By Mike Rankin
*Editor’s Note: This article is part of the “Story Behind the Photo” series featuring first place 2018 AAEA Communication award winners.
Many good photos are the precipitate of random, fortunate events. Such was the case for this photo — on several different levels.
Myself, along with several of my office colleagues from W.D. Hoard & Sons Company, were on a multi-day photo trip in Michigan during June 2017. It was late in the first day when we got a phone call that our early-the-next-morning farm visit was canceling. We needed a substitute and so I started making some phone calls. I was put in touch with Tom Cook, who runs a dairy-grazing operation in Pewamo, Mich. He was gracious enough to let us stop by on very short notice.
Tom was one of those hosts that journalists die for. He showed and chauffeured us around the farm while at the same time doing whatever chores needed done. He patiently waited as we got our fill of photos at each stop. Also in our favor that day was one of those nice “photo skies” — deep blue, highlighted with puffy, white clouds.
The final stop was the milking herd on pasture. Tom’s herd consisted of mostly Holsteins with a smattering of Jerseys. Perhaps no creature on earth is better suited for photography than the Jersey cow. They are naturally curious, exude human-like personality, and their brown hair coat almost always comes out perfect in a photo, especially against a green pasture and blue sky.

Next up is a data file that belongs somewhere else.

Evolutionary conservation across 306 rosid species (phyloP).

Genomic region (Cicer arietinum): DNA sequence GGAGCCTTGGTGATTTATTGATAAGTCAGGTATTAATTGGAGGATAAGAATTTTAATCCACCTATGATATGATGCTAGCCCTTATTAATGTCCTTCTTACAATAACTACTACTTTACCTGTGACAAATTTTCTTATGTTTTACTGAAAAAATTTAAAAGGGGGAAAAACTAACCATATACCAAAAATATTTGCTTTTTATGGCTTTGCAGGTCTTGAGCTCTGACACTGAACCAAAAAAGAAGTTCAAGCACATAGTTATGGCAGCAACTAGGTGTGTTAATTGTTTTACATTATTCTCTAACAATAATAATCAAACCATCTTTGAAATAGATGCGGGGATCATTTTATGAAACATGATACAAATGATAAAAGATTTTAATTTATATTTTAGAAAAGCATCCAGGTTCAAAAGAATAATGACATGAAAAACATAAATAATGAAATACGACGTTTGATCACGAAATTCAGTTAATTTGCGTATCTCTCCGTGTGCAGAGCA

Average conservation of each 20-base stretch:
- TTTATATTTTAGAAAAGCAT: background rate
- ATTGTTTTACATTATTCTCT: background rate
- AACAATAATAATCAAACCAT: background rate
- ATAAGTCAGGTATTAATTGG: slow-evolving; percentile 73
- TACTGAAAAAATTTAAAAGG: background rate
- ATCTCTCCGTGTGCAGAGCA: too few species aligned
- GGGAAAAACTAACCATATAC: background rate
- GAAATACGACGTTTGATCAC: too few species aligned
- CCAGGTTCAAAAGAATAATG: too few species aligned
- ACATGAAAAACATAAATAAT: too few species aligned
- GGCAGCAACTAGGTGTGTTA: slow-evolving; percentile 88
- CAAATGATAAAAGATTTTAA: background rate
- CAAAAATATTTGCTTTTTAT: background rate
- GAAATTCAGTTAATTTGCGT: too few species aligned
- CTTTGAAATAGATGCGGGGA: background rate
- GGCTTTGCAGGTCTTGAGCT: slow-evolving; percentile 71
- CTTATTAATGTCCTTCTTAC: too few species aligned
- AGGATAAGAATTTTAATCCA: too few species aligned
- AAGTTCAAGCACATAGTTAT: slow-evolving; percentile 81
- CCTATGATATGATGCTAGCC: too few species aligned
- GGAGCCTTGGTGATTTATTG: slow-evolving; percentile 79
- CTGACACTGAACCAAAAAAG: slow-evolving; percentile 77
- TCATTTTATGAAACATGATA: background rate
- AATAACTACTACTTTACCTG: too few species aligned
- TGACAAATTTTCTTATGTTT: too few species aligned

For me, taking good pasture photos requires becoming “one” with the cows. This entails walking out into the pasture, sitting down, and letting the cows come to me. I like to stay low in the grass (my agronomy training, I guess), sitting or lying down. (Editor’s note: When in the South, select a fire ant-free location.)
For this photo, I picked a spot where the timothy heads offered some additional foreground. This naturally curious Jersey cow provided me with an entire series of shots as she approached, sniffed, grazed, and generally annoyed her herdmates. I was lying flat on my back when the photo was taken.
I shot the photo in manual mode with a Canon EOS 5D Mark II (f10, 1/500, ISO 200). I had recently purchased the camera from our former art director, Ryan Ebert, when he decided to upgrade to a Mark IV. The lens was a Canon EF24-105mm, f3.5-5.6 STM. This photo was used on the cover of the August 2017 issue of Hay & Forage Grower with very little editing other than some slight cropping.